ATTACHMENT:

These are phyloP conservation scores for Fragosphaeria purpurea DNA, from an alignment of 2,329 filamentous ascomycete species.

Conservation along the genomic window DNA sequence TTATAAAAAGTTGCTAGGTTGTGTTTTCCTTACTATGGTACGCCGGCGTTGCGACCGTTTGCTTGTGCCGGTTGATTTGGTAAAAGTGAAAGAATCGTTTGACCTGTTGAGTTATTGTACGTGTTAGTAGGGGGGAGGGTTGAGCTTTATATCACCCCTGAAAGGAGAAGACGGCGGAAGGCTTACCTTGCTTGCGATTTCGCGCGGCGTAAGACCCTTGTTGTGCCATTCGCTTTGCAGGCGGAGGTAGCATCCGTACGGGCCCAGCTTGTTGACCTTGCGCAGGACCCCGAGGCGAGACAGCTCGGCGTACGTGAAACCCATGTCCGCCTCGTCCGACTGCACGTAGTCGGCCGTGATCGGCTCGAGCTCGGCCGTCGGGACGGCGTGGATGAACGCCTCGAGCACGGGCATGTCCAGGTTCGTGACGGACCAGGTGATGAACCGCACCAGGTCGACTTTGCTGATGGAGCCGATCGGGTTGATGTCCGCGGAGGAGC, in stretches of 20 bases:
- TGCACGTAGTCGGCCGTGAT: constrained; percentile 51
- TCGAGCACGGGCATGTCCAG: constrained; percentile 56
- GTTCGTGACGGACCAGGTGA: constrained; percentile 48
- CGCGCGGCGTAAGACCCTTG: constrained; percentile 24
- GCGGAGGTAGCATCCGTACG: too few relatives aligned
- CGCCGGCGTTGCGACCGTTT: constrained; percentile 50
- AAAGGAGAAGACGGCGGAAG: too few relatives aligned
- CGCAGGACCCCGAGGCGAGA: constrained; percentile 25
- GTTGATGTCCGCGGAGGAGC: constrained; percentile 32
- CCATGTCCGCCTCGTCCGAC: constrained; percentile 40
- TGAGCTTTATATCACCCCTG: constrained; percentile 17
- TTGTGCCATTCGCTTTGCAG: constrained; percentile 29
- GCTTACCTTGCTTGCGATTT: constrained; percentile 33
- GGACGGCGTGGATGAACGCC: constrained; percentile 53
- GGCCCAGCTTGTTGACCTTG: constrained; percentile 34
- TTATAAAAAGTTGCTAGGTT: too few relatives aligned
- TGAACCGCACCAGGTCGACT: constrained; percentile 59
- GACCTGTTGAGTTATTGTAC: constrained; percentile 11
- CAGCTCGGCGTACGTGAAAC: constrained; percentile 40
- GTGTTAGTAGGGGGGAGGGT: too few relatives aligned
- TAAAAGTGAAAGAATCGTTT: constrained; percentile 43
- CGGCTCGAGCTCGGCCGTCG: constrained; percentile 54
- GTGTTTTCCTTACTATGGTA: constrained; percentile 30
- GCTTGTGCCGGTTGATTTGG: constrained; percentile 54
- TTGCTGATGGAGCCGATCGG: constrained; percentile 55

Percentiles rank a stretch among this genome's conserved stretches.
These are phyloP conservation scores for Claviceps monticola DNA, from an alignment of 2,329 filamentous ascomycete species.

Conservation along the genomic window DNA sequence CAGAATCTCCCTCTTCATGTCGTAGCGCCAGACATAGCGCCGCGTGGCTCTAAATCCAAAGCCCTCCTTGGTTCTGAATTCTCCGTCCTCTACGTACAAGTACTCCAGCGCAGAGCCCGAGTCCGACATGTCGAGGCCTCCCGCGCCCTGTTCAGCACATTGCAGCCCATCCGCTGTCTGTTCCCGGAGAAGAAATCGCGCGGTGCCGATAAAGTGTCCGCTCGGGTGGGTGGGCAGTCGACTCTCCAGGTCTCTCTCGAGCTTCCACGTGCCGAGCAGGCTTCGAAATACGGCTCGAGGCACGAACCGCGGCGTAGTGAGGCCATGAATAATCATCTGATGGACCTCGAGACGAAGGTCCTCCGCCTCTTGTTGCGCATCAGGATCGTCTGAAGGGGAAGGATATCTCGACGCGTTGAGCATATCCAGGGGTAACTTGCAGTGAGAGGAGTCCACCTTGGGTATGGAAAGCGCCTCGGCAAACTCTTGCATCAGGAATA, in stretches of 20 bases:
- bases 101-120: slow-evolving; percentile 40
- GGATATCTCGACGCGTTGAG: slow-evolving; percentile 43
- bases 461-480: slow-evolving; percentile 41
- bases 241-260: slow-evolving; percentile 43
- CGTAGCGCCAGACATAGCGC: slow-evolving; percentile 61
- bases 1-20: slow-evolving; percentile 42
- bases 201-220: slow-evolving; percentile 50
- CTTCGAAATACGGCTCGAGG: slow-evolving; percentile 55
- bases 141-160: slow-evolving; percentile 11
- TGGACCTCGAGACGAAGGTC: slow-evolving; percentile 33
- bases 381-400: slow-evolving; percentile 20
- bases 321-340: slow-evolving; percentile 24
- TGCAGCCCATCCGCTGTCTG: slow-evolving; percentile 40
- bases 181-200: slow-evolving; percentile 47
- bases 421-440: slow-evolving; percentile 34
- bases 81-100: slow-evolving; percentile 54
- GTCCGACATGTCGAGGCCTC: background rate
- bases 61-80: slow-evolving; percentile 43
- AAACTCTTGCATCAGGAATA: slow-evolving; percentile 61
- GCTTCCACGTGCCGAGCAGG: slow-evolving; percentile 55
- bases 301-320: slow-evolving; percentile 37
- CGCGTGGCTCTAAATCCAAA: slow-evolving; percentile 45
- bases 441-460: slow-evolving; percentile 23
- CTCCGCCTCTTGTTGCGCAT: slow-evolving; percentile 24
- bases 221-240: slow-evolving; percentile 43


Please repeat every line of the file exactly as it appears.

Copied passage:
These are phyloP conservation scores for Fragosphaeria purpurea DNA, from an alignment of 2,329 filamentous ascomycete species.

Conservation along the genomic window DNA sequence TTATAAAAAGTTGCTAGGTTGTGTTTTCCTTACTATGGTACGCCGGCGTTGCGACCGTTTGCTTGTGCCGGTTGATTTGGTAAAAGTGAAAGAATCGTTTGACCTGTTGAGTTATTGTACGTGTTAGTAGGGGGGAGGGTTGAGCTTTATATCACCCCTGAAAGGAGAAGACGGCGGAAGGCTTACCTTGCTTGCGATTTCGCGCGGCGTAAGACCCTTGTTGTGCCATTCGCTTTGCAGGCGGAGGTAGCATCCGTACGGGCCCAGCTTGTTGACCTTGCGCAGGACCCCGAGGCGAGACAGCTCGGCGTACGTGAAACCCATGTCCGCCTCGTCCGACTGCACGTAGTCGGCCGTGATCGGCTCGAGCTCGGCCGTCGGGACGGCGTGGATGAACGCCTCGAGCACGGGCATGTCCAGGTTCGTGACGGACCAGGTGATGAACCGCACCAGGTCGACTTTGCTGATGGAGCCGATCGGGTTGATGTCCGCGGAGGAGC, in stretches of 20 bases:
- TGCACGTAGTCGGCCGTGAT: constrained; percentile 51
- TCGAGCACGGGCATGTCCAG: constrained; percentile 56
- GTTCGTGACGGACCAGGTGA: constrained; percentile 48
- CGCGCGGCGTAAGACCCTTG: constrained; percentile 24
- GCGGAGGTAGCATCCGTACG: too few relatives aligned
- CGCCGGCGTTGCGACCGTTT: constrained; percentile 50
- AAAGGAGAAGACGGCGGAAG: too few relatives aligned
- CGCAGGACCCCGAGGCGAGA: constrained; percentile 25
- GTTGATGTCCGCGGAGGAGC: constrained; percentile 32
- CCATGTCCGCCTCGTCCGAC: constrained; percentile 40
- TGAGCTTTATATCACCCCTG: constrained; percentile 17
- TTGTGCCATTCGCTTTGCAG: constrained; percentile 29
- GCTTACCTTGCTTGCGATTT: constrained; percentile 33
- GGACGGCGTGGATGAACGCC: constrained; percentile 53
- GGCCCAGCTTGTTGACCTTG: constrained; percentile 34
- TTATAAAAAGTTGCTAGGTT: too few relatives aligned
- TGAACCGCACCAGGTCGACT: constrained; percentile 59
- GACCTGTTGAGTTATTGTAC: constrained; percentile 11
- CAGCTCGGCGTACGTGAAAC: constrained; percentile 40
- GTGTTAGTAGGGGGGAGGGT: too few relatives aligned
- TAAAAGTGAAAGAATCGTTT: constrained; percentile 43
- CGGCTCGAGCTCGGCCGTCG: constrained; percentile 54
- GTGTTTTCCTTACTATGGTA: constrained; percentile 30
- GCTTGTGCCGGTTGATTTGG: constrained; percentile 54
- TTGCTGATGGAGCCGATCGG: constrained; percentile 55

Percentiles rank a stretch among this genome's conserved stretches.
These are phyloP conservation scores for Claviceps monticola DNA, from an alignment of 2,329 filamentous ascomycete species.

Conservation along the genomic window DNA sequence CAGAATCTCCCTCTTCATGTCGTAGCGCCAGACATAGCGCCGCGTGGCTCTAAATCCAAAGCCCTCCTTGGTTCTGAATTCTCCGTCCTCTACGTACAAGTACTCCAGCGCAGAGCCCGAGTCCGACATGTCGAGGCCTCCCGCGCCCTGTTCAGCACATTGCAGCCCATCCGCTGTCTGTTCCCGGAGAAGAAATCGCGCGGTGCCGATAAAGTGTCCGCTCGGGTGGGTGGGCAGTCGACTCTCCAGGTCTCTCTCGAGCTTCCACGTGCCGAGCAGGCTTCGAAATACGGCTCGAGGCACGAACCGCGGCGTAGTGAGGCCATGAATAATCATCTGATGGACCTCGAGACGAAGGTCCTCCGCCTCTTGTTGCGCATCAGGATCGTCTGAAGGGGAAGGATATCTCGACGCGTTGAGCATATCCAGGGGTAACTTGCAGTGAGAGGAGTCCACCTTGGGTATGGAAAGCGCCTCGGCAAACTCTTGCATCAGGAATA, in stretches of 20 bases:
- bases 101-120: slow-evolving; percentile 40
- GGATATCTCGACGCGTTGAG: slow-evolving; percentile 43
- bases 461-480: slow-evolving; percentile 41
- bases 241-260: slow-evolving; percentile 43
- CGTAGCGCCAGACATAGCGC: slow-evolving; percentile 61
- bases 1-20: slow-evolving; percentile 42
- bases 201-220: slow-evolving; percentile 50
- CTTCGAAATACGGCTCGAGG: slow-evolving; percentile 55
- bases 141-160: slow-evolving; percentile 11
- TGGACCTCGAGACGAAGGTC: slow-evolving; percentile 33
- bases 381-400: slow-evolving; percentile 20
- bases 321-340: slow-evolving; percentile 24
- TGCAGCCCATCCGCTGTCTG: slow-evolving; percentile 40
- bases 181-200: slow-evolving; percentile 47
- bases 421-440: slow-evolving; percentile 34
- bases 81-100: slow-evolving; percentile 54
- GTCCGACATGTCGAGGCCTC: background rate
- bases 61-80: slow-evolving; percentile 43
- AAACTCTTGCATCAGGAATA: slow-evolving; percentile 61
- GCTTCCACGTGCCGAGCAGG: slow-evolving; percentile 55
- bases 301-320: slow-evolving; percentile 37
- CGCGTGGCTCTAAATCCAAA: slow-evolving; percentile 45
- bases 441-460: slow-evolving; percentile 23
- CTCCGCCTCTTGTTGCGCAT: slow-evolving; percentile 24
- bases 221-240: slow-evolving; percentile 43